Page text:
Executive Command

Website review by
Chad Sansing, Common Sense Media
Executive Command Website Poster Image
Quick, feel-good tour of the presidency.

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Educational Value

Kids can learn about the job of the President of the United States. They can also learn about the President's role in law-making and the responsibilities of different federal agencies that enforce the law. Executive Command teaches a lot about what the President does, but little about how the President must deliberate over decisions.

Positive Messages

Branches of Power paints a portrait of the president as a highly competent and effective politician, executive, diplomat, and commander-in-chief. Playing the game, you get the feeling that government works in a fair and orderly way.

Violence

The player must manage a war in Branches of Power, but there is no description of violence or casualties in the game. After picking a branch of the military to deal with each wartime scenario, the player is merely informed if he or she made an effective decision or not.

Sex

There is no sex depicted in the game.

Language

There is no inappropriate or hurtful language in the game.

Consumerism

There is no branding in the game.

Drinking, Drugs & Smoking

There are no depictions of drinking, using drugs, or smoking in the game.

What parents need to know

Parents need to know that Executive Command is an online simulation game requiring kids to handle the executive responsibilities of the president of the United States of America. Kids will do best if they have a basic understanding of the president's duties as a politician, diplomat, executive, and commander-in-chief. Some of the president’s work will seem silly or goofy, and waging war will seem like a benign, sterile experience. Executive Command will work best with adult and peer support in recognizing "good" policies, laws, and decisions from "bad" ones. Kids, teachers, and site supporters can register to participate in social areas of the iCivics site.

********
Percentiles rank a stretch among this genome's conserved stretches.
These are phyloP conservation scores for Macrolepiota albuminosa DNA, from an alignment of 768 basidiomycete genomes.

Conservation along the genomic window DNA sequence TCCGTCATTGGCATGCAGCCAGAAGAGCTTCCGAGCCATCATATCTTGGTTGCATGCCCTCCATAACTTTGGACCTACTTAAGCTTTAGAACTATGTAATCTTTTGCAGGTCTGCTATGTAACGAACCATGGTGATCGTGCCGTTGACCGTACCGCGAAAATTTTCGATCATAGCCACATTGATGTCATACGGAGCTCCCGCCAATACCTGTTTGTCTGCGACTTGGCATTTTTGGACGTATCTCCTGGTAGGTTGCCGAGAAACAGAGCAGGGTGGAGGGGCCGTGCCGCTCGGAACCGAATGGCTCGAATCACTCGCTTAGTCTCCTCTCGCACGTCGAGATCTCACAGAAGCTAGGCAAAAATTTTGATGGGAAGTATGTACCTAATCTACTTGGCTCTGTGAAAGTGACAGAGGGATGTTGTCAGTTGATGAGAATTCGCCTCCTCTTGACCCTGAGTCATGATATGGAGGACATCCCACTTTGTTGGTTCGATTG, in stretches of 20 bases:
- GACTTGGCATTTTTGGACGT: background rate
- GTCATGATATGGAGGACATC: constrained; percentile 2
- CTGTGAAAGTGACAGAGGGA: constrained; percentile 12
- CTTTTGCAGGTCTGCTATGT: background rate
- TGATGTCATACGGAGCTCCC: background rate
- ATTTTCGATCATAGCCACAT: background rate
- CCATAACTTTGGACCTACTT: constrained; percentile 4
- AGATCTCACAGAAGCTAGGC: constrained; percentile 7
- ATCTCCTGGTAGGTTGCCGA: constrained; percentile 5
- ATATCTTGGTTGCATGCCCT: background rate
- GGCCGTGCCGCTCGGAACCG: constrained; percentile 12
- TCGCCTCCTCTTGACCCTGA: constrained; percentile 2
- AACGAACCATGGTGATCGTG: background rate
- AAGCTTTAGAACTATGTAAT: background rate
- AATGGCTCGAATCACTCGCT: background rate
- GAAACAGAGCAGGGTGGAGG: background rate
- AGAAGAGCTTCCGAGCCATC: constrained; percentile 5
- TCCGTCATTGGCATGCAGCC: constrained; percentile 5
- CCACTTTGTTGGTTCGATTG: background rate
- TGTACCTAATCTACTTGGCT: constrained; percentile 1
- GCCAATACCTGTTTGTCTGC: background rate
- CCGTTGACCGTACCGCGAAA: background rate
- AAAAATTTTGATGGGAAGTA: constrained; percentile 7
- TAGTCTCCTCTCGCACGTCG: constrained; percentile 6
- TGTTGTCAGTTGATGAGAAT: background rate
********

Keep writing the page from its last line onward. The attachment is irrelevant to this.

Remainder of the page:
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What's it about?

EXECUTIVE COMMAND puts players in the president's shoes for a brisk, four-turn term of office. As the president, you must address Congress to drum up support for your chosen issue, sign or veto bills, deliver signed bills to their appropriate federal agencies, and also handle diplomacy and war. Congress will send you several bills per turn for you to review at the White House. Between signing or vetoing the bills and delivering newly passed laws to the departments that enforce them (like the Department of Education), you'll also travel to Air Force One to go on diplomatic missions and to the Pentagon to manage war against a fictional country.

Is it any good?

Executive Command delivers a bright, broad-strokes overview of the president's work. But because the game is meant for both middle and high school, the substance of the president's work seems centrist, neutral, and low-stakes. The decisions that you make are guided more by the game than by your own beliefs or goals. For example, it's always clear which choices the game considers to be "good" and "bad," so you have to play the game looking for the obviously "correct" answer instead of thinking critically.

Making "bad" decisions on purpose doesn't alter the game's trajectory, just the assessment of your performance. Waging war, in particular, seems uncharacteristically easy, simple, and vague. You might find yourself asking the military to act without knowing if you've asked for surveillance or an attack. Consequence, in general, rarely shows up in Executive Command outside of the scores you receive for "good" and "bad" decisions.

Talk to your kids about ...

  • Families can talk about civic participation and what they look for in a president.

  • What kinds of personal traits does a leader need to handle many responsibilities -- and serve many people -- at once?

  • Why do people have different ideas of "good" and "bad" rules?

Website details

For kids who love politics

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